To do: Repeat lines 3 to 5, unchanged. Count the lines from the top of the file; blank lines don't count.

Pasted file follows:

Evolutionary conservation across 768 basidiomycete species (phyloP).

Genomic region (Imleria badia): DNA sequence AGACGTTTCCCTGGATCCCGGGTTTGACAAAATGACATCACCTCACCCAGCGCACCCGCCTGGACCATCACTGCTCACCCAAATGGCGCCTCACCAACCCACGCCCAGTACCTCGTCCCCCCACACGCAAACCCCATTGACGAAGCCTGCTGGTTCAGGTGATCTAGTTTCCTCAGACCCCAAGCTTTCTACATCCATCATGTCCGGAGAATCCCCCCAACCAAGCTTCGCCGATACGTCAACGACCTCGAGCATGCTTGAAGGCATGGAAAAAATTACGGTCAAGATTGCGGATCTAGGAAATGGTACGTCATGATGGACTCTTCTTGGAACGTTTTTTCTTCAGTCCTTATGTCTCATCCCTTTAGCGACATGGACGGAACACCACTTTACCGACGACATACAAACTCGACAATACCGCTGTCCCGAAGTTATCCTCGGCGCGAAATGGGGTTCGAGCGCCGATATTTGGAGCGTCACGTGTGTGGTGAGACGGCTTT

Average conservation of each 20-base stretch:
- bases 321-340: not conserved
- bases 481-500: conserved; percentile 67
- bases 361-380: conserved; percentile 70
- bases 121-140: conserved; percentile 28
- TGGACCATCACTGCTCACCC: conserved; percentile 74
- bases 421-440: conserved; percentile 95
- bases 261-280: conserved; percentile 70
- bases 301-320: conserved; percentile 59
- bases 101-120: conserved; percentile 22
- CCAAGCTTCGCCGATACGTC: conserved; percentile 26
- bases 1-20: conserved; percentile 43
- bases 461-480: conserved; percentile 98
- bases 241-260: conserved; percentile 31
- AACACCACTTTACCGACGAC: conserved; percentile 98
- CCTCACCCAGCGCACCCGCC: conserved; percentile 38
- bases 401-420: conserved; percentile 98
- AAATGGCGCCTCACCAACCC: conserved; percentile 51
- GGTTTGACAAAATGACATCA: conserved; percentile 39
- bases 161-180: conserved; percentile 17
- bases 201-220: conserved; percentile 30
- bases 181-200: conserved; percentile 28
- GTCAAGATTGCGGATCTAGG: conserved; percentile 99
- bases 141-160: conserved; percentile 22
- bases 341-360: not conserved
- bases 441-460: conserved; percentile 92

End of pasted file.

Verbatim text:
Average conservation of each 20-base stretch:
- bases 321-340: not conserved
- bases 481-500: conserved; percentile 67